#28  Postby crazyfitter » Jan 27, 2021 3:53 pm

1. A Game of Thrones - George RR Martin
2. A Clash of Kings - George RR Martin. I’m enjoying this series more than LotR
3. A Storm of Swords - George RR Martin. Heavy going, maybe I should be reading dgms books instead ;). Im taking a midterm break on the series then come back for the rest.
The slap in the face that is offered by anti-rationalist, pseudo-scientists and anti-intellectuals that infest much of public discourse is a sad coda to what has been achieved these centuries past by the scientific method - don’t get me started
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Re: The Book Thread 2021

#29  Postby UncertainSloth » Jan 27, 2021 9:01 pm

blimey, you're rocketing through them, pal
She battled through in every kind of tribulation
She revelled in adventure and imagination
She never listened to no hater, liar
Breaking boundaries and chasing fire
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Re: The Book Thread 2021

#30  Postby UncertainSloth » Jan 27, 2021 9:03 pm

1. james brogden - the narrows - 8/10
2. nora roberts - of blood and bone - 8/10
3. nora roberts - the rise of magicks - 8/10 - a solid series overall and well written...none of her other trilogies appeal to me but more because of subject matter...would make a good mini-series or something

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She battled through in every kind of tribulation
She revelled in adventure and imagination
She never listened to no hater, liar
Breaking boundaries and chasing fire
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Re: The Book Thread 2021

#31  Postby crazyfitter » Jan 27, 2021 9:17 pm

UncertainSloth wrote:blimey, you're rocketing through them, pal


I’m just glad I won’t have to sit an exam on them after :)
The slap in the face that is offered by anti-rationalist, pseudo-scientists and anti-intellectuals that infest much of public discourse is a sad coda to what has been achieved these centuries past by the scientific method - don’t get me started
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Re: The Book Thread 2021

#32  Postby I'm With Stupid » Jan 28, 2021 5:48 am

1. Hamnet by Maggie O'Farrell
2. Don't Believe a Word by David Shariatmadari
3. Pride and Prejudice by Jane Austen
4. The White Tiger by Aravind Adiga
5. The Code of the Woosters by P.G. Wodehouse

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I read my first Wodehouse last year with The Luck of the Bodkins, just because a friend happened to have a copy. But this is on another level. Fantastic stuff.
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Re: The Book Thread 2021

#33  Postby Blip » Jan 28, 2021 10:22 am

1. The Calcutta Chromosome by Amitav Ghosh
2. The Unconsoled by Kazuo Ishiguro
3. Thrush Green by Miss Read
4. A Pale View of Hills by Kazuo Ishiguro
5. Winter in Thrush Green by Miss Read
The Shortest Day by Colm Tóibín
6. The Binding by Bridget Collins

This is a fantasy novel, but more than that it's a compelling parable about memory, self, and the crimes and cover-ups of the rich and powerful. I would have preferred it to be more grounded in place and time, but once I overcame that, I enjoyed it.

This one might work for you, UncertainSloth.
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Re: The Book Thread 2021

#34  Postby UncertainSloth » Jan 28, 2021 10:21 pm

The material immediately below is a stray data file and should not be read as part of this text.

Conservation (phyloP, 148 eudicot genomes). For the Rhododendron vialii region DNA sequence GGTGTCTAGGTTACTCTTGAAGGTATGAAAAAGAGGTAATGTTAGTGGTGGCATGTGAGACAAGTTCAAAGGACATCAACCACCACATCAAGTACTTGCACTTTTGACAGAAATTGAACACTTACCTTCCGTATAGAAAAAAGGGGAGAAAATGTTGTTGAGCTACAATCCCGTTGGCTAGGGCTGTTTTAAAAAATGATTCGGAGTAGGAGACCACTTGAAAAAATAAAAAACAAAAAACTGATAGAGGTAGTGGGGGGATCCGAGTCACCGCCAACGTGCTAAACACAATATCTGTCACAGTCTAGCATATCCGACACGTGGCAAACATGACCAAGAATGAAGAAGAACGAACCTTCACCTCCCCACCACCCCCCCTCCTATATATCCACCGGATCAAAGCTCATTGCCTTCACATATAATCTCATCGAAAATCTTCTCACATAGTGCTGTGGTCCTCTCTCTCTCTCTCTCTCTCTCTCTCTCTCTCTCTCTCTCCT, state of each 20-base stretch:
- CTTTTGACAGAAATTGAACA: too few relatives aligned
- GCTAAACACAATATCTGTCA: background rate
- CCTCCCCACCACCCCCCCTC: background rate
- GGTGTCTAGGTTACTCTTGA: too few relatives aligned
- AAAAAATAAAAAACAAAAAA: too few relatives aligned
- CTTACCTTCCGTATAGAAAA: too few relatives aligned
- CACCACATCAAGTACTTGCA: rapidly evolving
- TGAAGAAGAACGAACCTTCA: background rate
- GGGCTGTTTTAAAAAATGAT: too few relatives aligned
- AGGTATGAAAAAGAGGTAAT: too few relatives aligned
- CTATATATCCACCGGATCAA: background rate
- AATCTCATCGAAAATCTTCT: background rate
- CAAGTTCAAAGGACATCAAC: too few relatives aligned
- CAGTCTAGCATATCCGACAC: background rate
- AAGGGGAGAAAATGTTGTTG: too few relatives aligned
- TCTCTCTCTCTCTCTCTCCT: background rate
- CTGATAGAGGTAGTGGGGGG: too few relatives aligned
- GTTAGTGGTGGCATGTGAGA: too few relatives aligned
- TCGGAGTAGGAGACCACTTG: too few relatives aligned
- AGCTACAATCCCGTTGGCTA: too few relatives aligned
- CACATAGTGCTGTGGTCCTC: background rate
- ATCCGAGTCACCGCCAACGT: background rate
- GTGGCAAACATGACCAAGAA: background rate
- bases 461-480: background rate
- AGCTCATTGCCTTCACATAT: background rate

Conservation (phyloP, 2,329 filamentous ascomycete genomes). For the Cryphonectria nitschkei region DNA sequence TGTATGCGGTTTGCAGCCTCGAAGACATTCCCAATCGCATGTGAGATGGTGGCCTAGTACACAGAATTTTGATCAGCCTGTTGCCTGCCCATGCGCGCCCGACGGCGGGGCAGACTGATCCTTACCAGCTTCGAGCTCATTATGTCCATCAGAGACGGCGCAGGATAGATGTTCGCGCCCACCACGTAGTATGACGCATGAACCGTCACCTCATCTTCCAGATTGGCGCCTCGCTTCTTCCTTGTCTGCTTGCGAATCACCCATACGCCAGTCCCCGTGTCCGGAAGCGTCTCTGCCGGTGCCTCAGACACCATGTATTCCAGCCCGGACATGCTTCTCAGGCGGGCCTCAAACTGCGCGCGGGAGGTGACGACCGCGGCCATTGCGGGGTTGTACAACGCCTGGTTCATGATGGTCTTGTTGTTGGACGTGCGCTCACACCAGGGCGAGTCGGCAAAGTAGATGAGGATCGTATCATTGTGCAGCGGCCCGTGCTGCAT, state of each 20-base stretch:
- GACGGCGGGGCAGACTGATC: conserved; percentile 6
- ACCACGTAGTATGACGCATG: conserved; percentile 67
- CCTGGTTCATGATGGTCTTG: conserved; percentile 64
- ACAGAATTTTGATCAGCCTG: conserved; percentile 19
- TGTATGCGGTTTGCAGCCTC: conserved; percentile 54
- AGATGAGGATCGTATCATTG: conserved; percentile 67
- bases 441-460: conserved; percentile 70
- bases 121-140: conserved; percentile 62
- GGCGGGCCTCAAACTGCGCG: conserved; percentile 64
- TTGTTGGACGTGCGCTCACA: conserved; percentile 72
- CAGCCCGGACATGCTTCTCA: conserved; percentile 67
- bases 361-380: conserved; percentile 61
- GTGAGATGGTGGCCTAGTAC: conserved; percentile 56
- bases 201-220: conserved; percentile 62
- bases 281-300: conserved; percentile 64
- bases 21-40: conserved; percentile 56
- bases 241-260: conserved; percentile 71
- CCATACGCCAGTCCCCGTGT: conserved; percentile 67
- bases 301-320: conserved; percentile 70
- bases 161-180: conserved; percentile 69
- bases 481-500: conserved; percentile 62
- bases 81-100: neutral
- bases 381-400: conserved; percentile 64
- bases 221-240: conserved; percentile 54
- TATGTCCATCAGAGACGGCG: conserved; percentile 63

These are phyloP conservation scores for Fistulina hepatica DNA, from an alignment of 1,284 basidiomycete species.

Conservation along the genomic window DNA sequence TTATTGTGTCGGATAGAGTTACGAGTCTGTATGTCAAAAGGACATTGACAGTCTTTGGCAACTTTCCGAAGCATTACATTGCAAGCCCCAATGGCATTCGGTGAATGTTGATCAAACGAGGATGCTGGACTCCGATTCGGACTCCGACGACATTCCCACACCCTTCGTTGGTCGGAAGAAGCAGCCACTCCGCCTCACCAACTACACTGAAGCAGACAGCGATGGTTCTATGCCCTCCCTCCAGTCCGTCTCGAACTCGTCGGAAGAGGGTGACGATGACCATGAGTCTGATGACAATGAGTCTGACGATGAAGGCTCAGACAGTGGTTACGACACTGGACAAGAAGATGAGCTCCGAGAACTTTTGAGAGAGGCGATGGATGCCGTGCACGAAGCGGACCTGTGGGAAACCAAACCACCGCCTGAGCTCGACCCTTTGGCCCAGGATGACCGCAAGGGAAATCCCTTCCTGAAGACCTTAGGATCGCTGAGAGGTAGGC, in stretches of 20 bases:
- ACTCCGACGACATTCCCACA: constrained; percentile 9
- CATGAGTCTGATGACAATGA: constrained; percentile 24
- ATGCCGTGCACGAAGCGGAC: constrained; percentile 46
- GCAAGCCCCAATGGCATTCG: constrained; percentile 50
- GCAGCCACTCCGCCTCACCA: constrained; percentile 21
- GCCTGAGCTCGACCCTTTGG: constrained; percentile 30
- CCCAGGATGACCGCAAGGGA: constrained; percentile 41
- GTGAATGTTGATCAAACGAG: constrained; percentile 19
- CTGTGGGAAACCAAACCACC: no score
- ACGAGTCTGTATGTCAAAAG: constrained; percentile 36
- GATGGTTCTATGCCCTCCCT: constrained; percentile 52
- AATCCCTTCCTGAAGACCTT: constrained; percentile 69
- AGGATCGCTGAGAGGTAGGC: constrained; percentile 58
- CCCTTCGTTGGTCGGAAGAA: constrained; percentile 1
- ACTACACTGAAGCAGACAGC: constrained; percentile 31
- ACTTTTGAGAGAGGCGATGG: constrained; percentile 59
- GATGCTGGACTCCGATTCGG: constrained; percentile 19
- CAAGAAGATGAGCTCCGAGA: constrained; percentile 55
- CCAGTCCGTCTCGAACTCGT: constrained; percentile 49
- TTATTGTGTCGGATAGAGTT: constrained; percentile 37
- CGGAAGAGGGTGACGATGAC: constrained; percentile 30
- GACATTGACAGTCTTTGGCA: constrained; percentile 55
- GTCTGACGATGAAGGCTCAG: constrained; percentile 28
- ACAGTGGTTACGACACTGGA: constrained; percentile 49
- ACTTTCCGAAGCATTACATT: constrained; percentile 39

you're on the right lines there - it's either on one of my bookshelves or on my amazon wishlist, i can't remember which..but yes, absolutely my sort of thing
She battled through in every kind of tribulation
She revelled in adventure and imagination
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Breaking boundaries and chasing fire
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Re: The Book Thread 2021

#35  Postby Beatrice » Jan 28, 2021 11:51 pm

Blip wrote:6. The Binding by Bridget Collins

This is a fantasy novel, but more than that it's a compelling parable about memory, self, and the crimes and cover-ups of the rich and powerful. I would have preferred it to be more grounded in place and time, but once I overcame that, I enjoyed it.

This one might work for you, UncertainSloth.


That sounds fantastic, I've just added it to my "to read" list.
Phew... for a minute there, I lost myself, I lost myself.....
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Re: The Book Thread 2021

#36  Postby don't get me started » Jan 29, 2021 2:18 pm

1. Pragmatic Meaning and Cognition – Sophia S.A. Marmaridou
2. Fire and Fury: The Allied Bombing of Germany and Japan - Randall Hansen

3. Cognitive Exploration of Language and Linguistics – René Dirven and Marjolijn Verspoor (Eds.)

300.pp

Compared to number one on this year’s list, this was a much more accessible read. The book is designed as a broad overview of the main areas of cognitive linguistics. The chapters are nicely organized and all of the linguistic terms are explained clearly and nothing beyond general knowledge with a layman’s interest in linguistics is assumed. Chapter two deals with Lexicology and looks at the ways words and meaning are related. The authors describe the hierarchies of words with superordinate, basic level and subordinate terms being a basic structure (Furniture> Chair> Highchair) with the basic level being the structurally simplest form and also the most commonly occurring word. There is also the question of prototypicality. This means that in the case of a category, the ‘necessary and sufficient’ criteria that used to hold for categorization is not appropriate. Instead we have members which are central and prototypical members of a category and members which are peripheral. (A robin is a prototypical member of the category ‘bird’ whilst Ostrich and Penguin are more peripheral members of that category. The edges of many (most?) categories are fuzzy and not clearly defined.